Democracy in Southeast Asia

March 30, 2017
Democracy in Southeast Asia

Southeast Asia Retreats From DemocracyThe working paper, written by CFR Senior Fellow for Southeast Asia, Joshua Kurlantzick, argues that the significant democratic gains Southeast Asia made in the 1990s and 2000s have begun being rolled back over the last four years.

Kurlantzick begins by noting that not too long ago Southeast Asia was championed by democracy advocates as a leading example for other regions to follow. While the region was largely autocratic throughout the Cold War, the first two decades of the post-Cold War era saw most countries in the region at least make greater progress towards democracy. Kurlantzick argues that this was the result of multiple factors, including the end of the superpower rivalry, emerging middle classes after decades of rapid economic growth and new communication technologies that empowered these new urban middle class populations to challenge authoritarian governments.

Kurlantzick also points out that during this period there was a regional push toward democracy. During the 1980s, Northeast Asian states like Taiwan and South Korea had become democratic. Moreover, after the Cold War the Association of Southeast Asian Nations (ASEAN) began to take a greater role in promoting human rights and political reform.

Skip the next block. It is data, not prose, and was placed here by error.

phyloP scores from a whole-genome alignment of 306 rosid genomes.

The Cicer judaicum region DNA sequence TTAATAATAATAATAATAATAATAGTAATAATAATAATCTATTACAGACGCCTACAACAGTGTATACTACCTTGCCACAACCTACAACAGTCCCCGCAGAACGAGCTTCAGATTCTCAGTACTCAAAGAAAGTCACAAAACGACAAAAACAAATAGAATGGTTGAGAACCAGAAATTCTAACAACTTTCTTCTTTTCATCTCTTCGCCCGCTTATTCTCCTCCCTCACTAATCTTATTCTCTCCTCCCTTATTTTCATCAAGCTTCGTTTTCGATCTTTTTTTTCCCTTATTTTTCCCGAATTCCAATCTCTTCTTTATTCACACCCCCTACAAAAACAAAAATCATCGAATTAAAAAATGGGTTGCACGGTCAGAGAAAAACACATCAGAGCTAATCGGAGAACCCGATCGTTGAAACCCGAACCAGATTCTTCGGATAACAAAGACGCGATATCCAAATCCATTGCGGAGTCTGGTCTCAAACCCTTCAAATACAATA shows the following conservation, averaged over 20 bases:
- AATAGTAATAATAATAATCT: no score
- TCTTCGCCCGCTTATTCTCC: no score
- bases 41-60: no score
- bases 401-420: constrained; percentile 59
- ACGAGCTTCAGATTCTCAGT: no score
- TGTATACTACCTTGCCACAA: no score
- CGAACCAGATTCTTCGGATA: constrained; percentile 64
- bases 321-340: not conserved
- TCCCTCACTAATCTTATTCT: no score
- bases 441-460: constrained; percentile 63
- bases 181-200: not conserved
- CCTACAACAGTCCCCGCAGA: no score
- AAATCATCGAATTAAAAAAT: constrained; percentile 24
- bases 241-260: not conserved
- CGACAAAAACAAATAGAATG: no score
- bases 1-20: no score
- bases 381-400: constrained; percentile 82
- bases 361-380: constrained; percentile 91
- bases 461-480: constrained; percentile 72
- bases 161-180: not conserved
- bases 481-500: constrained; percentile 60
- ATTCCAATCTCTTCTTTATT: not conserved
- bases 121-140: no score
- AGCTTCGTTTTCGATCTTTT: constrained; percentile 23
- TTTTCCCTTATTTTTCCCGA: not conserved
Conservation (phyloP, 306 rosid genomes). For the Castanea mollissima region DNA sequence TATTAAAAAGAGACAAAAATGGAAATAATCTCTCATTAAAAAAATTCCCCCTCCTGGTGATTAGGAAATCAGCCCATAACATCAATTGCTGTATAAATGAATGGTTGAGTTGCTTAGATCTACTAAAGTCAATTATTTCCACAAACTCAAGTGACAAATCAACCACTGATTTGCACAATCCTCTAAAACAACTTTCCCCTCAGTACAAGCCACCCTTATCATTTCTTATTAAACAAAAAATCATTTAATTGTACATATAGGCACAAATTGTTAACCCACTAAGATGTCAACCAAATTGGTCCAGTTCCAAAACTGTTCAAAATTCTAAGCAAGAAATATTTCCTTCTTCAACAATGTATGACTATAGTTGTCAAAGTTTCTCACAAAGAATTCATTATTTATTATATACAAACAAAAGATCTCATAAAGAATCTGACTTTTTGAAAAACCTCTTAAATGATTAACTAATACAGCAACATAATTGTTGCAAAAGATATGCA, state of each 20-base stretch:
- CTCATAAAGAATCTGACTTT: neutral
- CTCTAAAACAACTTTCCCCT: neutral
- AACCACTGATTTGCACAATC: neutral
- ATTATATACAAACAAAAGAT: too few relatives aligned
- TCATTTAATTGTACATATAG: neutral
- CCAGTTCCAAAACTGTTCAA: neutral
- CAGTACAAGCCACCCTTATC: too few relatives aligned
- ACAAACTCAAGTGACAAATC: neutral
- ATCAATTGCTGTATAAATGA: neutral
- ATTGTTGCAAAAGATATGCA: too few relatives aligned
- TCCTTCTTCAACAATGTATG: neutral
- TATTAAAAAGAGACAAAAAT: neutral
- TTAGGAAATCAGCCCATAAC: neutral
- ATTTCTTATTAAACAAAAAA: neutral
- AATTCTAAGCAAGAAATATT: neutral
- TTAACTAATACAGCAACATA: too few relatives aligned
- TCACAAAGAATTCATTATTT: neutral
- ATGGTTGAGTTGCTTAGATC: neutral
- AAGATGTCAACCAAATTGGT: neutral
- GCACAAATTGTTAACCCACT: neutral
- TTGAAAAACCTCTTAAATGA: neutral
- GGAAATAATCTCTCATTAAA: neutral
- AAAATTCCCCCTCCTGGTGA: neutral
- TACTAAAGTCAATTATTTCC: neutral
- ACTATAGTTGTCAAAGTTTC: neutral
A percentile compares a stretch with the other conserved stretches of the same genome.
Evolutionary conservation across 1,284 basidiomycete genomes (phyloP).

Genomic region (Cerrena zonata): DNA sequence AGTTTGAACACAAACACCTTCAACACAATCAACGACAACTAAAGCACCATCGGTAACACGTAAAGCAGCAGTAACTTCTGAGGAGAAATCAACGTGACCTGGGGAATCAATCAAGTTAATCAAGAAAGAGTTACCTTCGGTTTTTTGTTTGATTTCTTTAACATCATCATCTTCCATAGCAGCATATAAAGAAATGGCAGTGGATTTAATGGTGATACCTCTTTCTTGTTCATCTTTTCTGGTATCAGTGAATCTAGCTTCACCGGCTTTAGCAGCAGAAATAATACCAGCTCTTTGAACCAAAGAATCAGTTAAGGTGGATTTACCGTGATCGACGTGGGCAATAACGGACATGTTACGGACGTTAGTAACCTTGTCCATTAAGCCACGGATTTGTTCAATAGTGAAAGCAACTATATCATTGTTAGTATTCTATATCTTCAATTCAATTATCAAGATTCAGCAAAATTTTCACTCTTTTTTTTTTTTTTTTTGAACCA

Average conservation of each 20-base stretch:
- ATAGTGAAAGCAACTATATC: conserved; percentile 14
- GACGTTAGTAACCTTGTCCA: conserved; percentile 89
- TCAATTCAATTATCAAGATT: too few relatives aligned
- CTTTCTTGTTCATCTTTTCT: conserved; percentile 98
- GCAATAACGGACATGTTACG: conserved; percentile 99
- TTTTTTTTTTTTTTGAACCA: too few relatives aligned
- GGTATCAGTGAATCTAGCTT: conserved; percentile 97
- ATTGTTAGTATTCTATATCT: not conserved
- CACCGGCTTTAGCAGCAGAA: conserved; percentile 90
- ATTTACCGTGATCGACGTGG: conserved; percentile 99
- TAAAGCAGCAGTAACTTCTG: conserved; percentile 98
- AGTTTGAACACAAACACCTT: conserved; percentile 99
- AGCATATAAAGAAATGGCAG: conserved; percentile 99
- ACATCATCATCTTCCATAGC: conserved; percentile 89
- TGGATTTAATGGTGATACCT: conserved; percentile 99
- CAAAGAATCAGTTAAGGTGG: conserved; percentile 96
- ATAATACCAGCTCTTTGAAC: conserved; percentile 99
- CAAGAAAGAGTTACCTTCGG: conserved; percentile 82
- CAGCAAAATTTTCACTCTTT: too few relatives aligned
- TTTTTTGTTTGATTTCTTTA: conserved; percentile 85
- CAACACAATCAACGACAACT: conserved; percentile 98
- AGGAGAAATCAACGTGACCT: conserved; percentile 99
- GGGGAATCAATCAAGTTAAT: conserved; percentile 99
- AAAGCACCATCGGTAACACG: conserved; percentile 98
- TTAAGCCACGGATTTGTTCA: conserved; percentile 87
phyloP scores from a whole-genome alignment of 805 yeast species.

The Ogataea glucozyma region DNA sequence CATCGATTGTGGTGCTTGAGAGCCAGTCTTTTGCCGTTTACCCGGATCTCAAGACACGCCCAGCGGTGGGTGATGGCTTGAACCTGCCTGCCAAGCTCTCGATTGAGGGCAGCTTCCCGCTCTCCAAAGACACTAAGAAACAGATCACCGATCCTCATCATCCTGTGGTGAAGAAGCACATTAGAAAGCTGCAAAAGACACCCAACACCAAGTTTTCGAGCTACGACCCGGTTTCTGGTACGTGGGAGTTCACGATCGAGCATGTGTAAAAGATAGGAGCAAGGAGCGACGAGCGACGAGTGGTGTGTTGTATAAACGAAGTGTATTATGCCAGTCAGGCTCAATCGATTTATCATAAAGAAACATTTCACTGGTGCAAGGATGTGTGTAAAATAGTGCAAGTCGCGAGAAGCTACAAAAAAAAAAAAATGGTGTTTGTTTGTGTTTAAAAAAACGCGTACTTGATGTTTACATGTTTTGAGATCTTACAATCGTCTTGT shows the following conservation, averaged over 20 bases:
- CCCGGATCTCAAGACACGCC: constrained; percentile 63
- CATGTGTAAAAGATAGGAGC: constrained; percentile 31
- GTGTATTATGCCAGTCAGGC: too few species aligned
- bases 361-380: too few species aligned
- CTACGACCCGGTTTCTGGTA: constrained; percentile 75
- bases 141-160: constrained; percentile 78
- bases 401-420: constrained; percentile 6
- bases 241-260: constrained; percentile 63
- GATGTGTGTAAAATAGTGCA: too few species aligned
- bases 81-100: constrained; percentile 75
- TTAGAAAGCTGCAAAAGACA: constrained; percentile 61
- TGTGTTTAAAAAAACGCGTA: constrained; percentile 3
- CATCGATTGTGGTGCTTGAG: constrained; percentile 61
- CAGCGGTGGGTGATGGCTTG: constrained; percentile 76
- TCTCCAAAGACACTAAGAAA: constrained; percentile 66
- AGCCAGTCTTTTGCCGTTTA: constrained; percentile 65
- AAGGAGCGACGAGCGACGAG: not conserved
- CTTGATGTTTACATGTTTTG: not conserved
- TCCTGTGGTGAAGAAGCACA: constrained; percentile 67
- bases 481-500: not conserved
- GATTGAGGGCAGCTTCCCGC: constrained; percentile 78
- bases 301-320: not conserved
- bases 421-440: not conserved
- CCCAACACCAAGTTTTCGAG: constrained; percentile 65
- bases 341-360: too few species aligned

In the early 1990s, this led to the emergence of new democracies in places like the Philippines and Thailand, as well as failed attempts to orchestrate democracy in countries like Myanmar. The devastating impact of the Asian Financial Crisis in the late 1990s only served to further discredit authoritarian governments. In countries like Indonesia, this paved the way for democratic movements to overthrow existing regimes. In Indonesia’s case, this resulted in two new democracies as a result of East Timor becoming the independent and democratic state of Timor-Leste.

Even non-democratic countries witnessed significant political reforms, Kurlantzick points out. For example, the opposition movement led by Anwar Ibrahim in Malaysia continued to gather greater support, forcing the ruling coalition to allow them some degree of power. Singapore’s opposition also began gaining power while criticizing the People’s Action Party became more acceptable. Later, in 2010, Myanmar began implementing political reforms under Thein Sein that reduced the role of the military and allowed the main opposition party to run in elections.

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